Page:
Quick translation: campaigning for abortion laws, voting in favor of abortion laws, and claiming you can't appoint judges who would overturn abortion laws is de facto cooperation with a moral evil. It is equated with performing abortions or having one by Ratzinger. You can read the entire text and a review of how the American bishops dealt with it here

Getting back to the controversy at hand, the CNS report alleges, without attribution, that Balestrieri did not identify himself in his letter to the Congregation:

When he wrote to the congregation, Balestrieri did not identify himself as the head of De Fide, he did not mention Kerry or politicians in general and he said he did not inform the congregation that he was trying to formally sue Kerry for heresy in the Archdiocese of Boston.

Here is the first part of the Oklahomily post from last night:

Catholic World News is reporting in its Monday, Oct. 18, 2004, edition headlined Kerry Said to be Excommunicated that "A consultant to the Vatican has said Democratic presidential candidate John Kerry has incurred the penalty of excommunication from the Catholic Church."

The consultant made his statement in a highly unusual letter to Marc Balestrieri, a Los Angeles canon lawyer who formally sued John Kerry in ecclesiastical court for heresy. Balestrieri, who launched his case earlier this year by filing a heresy complaint in Kerry's home archdiocese of Boston, told EWTN's "World Over" program on Friday that he had received an unusual, indirect communication from the Vatican's Congregation for the Doctrine of the Faith regarding the pro-abortion stance.

That communication provides a basis, he said, to declare that any Catholic politician who says he is "personally opposed to abortion, but supports a woman's right to choose," incurs automatic excommunication. It also provided a basis for Balestrieri to broaden his canonical actions and file additional complaints against four more pro-abortion Catholic politicians: Democrat Senators Ted Kennedy of Massachusetts and Tom Harkin of Iowa; Republican Senator Susan Collins of Maine; and former New York Governor Mario Cuomo, a Democrat.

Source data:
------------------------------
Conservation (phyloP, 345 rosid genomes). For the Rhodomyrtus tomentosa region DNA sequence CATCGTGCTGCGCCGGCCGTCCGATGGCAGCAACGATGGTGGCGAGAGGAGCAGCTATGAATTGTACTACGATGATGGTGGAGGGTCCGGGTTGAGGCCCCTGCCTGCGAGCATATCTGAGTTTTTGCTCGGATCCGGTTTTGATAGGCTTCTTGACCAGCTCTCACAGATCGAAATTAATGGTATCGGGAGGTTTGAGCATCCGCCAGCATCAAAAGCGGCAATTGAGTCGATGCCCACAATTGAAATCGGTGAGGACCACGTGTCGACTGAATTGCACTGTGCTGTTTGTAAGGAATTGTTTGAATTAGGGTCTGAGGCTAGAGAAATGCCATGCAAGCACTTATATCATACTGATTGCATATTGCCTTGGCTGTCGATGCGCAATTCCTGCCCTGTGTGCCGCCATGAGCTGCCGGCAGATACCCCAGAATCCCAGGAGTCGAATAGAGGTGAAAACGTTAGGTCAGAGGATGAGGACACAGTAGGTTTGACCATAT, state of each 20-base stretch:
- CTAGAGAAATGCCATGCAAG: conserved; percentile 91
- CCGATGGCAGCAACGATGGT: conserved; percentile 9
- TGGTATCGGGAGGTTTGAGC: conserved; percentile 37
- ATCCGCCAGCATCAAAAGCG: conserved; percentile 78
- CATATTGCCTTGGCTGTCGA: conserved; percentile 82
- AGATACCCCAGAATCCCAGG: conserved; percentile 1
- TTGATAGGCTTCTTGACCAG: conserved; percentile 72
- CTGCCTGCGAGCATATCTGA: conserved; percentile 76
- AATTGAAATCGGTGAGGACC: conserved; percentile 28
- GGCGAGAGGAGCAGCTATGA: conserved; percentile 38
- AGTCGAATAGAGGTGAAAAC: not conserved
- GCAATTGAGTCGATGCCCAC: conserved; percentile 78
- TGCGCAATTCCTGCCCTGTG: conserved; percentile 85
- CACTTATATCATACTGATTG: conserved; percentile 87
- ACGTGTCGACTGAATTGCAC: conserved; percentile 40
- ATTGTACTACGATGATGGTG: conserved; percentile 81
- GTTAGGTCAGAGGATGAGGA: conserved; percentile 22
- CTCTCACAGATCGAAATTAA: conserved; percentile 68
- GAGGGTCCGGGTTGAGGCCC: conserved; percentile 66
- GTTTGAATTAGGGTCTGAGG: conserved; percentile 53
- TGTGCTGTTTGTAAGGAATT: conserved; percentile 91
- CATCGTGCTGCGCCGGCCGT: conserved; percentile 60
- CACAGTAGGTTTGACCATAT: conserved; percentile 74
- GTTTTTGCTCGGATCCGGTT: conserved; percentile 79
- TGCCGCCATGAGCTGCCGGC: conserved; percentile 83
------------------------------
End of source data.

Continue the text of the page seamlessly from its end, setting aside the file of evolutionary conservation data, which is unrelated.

UPDATE & AFTER-THOUGHTS -- It's possible that Balestrieri is a bit red-faced today over this reversal, but we would caution against jumping to conclusions in either direction. The reason is that the issue of Catholic politicians and abortion policy is arriving at its crisis point in history, and the issue must be settled definitively. It is too simplistic to simply declare that the only way to incur automatic excommunication is to procur or perform an abortion. Consider this question: Who is more responsible for procurring and performing abortions, the individuals who avail themselves of the service and the doctors who perform them, or the government officials, lawmakers and judges who change the laws to take away the threat of criminal prosecution?

Hint: All sides agree there are about 3,500 abortions performed daily in the United States. How many were there before Roe v Wade?

For the lay Catholic and the non-Catholic, sometimes the issues discussed within the Church seem overly complicated and nigh impossible to understand. But the issue of abortion politics is coming to a head. The idea of a Catholic president proactively defending and advancing abortion policy, not to mention embryonic stem cell research paid with tax dollars, is a nightmare scenario for the Church. Where John Kennedy's heroism, charm and quiet faith inspired many Catholics to public service and put the fears of a nation to rest, John Kerry threatens to scandalize the nation's faithful and give people of any and all faiths a reason to disdain the importance of Catholic beliefs.

You have to go back to 1534 and the divorce dispute between England's King Henry VIII and Pope Clement VII (the pope, defending the sanctity of the king's marriage, said "No!") to find anything comparable. That little bit of royal defiance ended up with an excommunicated king, a splintered Church, and lots of unintended consequences resulting in the deaths of many people, Protestant and Catholic, over the centuries. The gravity of the abortion issue is many times stronger. The difference is that millions of human beings are already dying. Resolving the issue can only make things better.